Ask the Dietitian: What's the Difference Between Added and Natural Sugar?

What’s the deal with all they types of sugar out there? Are all sugars created equal? And are all sugars bad?
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Q:  What’s the deal with all the types of sugar out there? Are they all created equal?

A: Simply . . . no, all sugars are not created equal. But learning how to identify the different types is where it gets complicated.

Added Sugars

Whether it's run-of-the-mill granulated white sugar, high fructose corn syrup or something that sounds fancier, such as turbinado or raw sugar – these are all sweeteners. These ingredients are added to foods as they are processed or prepared. The distinct flavor and degree of sweetness will vary, but no matter which type you're dealing with, these sweeteners are a pure source of carbohydrate and have about 15 calories per teaspoon. When hefty doses of these types of added sugars are eaten, it can lead to weight gain and poorly controlled blood sugar levels.

The most significant sources of added sugar in the American diet are baked goods, candy, ice cream, soft drinks, fruit drinks, sports drinks and energy drinks.

Natural Sugars

Despite what food marketers might lead you to believe, there are only 2 forms of natural sugars – the kind found in milk (lactose) and the kind found in fruit (fructose). These types of sugar are also purely carbohydrates but from a nutritional standpoint, the food sources in which they are found have a lot more to offer. Milk and fruit provide other important nutrients like protein, vitamin D, calcium, vitamin A, vitamin C and fiber – you'll be hard pressed to find any of these nutrients in candy, cookies and soft drinks. As an additional bonus, fiber and protein take longer to digest, causing a less dramatic spike in blood sugar. They also make you feel fuller for longer, providing a greater satiety value.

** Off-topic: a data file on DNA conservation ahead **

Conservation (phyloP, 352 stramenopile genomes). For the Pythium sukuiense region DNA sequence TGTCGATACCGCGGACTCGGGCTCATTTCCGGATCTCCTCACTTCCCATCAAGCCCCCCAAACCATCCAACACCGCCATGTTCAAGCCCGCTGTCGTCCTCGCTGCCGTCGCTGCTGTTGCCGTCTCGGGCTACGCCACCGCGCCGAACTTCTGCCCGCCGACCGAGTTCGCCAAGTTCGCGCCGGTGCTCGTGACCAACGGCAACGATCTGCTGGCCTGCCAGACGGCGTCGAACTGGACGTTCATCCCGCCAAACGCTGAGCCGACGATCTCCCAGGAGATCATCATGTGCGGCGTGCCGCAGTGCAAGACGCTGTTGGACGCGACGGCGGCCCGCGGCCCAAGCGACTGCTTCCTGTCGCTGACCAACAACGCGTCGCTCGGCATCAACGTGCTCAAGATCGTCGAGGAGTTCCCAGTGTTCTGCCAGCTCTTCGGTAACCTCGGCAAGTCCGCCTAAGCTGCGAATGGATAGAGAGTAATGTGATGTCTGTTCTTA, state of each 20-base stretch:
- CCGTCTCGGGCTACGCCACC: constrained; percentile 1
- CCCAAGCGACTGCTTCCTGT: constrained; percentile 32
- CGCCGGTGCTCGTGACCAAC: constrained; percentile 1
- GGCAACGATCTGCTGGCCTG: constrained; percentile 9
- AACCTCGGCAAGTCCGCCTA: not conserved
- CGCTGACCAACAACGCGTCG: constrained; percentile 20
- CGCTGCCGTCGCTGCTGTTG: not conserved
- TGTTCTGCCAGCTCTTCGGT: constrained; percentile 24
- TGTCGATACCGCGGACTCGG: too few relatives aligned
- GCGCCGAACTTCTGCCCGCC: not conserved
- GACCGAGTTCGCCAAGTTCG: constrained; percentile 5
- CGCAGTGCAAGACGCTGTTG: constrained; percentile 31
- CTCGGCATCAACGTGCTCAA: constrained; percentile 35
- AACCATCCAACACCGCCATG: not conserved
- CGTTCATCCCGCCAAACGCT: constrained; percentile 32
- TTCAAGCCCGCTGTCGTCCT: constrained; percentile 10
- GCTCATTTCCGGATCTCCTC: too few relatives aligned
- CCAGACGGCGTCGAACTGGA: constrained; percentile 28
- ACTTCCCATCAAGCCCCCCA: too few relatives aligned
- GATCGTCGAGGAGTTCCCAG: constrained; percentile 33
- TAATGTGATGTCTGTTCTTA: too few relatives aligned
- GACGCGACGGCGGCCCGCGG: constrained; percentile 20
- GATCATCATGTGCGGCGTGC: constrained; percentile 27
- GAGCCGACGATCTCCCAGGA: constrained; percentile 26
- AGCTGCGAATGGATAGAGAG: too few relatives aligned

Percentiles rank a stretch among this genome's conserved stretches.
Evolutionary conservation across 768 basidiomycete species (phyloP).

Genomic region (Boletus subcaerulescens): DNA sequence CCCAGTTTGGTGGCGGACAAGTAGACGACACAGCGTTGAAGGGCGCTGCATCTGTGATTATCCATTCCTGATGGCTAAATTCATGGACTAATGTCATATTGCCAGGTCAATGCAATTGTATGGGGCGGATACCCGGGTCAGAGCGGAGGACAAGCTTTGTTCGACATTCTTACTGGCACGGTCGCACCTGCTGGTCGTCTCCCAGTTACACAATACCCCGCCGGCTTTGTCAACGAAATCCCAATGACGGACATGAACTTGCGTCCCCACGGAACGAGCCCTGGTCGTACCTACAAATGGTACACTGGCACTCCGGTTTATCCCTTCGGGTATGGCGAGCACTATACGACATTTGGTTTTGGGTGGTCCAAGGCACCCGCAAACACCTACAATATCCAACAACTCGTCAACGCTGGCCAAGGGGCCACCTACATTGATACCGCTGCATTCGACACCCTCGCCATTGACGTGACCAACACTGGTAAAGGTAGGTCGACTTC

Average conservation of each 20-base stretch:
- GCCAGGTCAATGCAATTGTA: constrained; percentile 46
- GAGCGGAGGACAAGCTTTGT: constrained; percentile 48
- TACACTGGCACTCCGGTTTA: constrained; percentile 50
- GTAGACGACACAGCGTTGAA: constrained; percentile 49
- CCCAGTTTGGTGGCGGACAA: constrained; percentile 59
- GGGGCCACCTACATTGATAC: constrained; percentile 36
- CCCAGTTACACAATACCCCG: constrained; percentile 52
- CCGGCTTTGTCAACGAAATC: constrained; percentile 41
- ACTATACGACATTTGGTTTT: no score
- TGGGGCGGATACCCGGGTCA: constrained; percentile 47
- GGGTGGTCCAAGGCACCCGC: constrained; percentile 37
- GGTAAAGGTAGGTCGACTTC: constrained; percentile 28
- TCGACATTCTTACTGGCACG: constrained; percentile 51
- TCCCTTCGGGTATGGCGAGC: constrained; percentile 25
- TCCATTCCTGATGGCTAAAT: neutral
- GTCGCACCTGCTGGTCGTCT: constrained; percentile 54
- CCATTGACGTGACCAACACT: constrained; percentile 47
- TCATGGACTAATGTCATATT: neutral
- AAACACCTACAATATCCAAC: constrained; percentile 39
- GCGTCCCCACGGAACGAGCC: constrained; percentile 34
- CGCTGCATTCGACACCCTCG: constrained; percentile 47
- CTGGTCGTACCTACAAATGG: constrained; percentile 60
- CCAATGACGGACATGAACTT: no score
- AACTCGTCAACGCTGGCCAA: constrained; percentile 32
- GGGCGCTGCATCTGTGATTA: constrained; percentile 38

Food Label Confusion

One of the biggest conundrums surrounding the sugar debate is deciphering where sugar is coming from on a food label. The total grams of sugar listed in the nutrition facts doesn't differentiate whether the sugars are coming from added or natural sources. The only thing a savvy consumer can do is read the ingredient list. Since ingredients are listed in descending order, folks can determine where the majority of the sugar in that food is coming from.

Bottom Line: Check ingredient labels – choose mostly foods where natural sugars outweigh the added ones.

Dana Angelo White, MS, RD, ATC, is a registered dietitian, certified athletic trainer and owner of Dana White Nutrition, Inc., which specializes in culinary and sports nutrition. See Dana's full bio »

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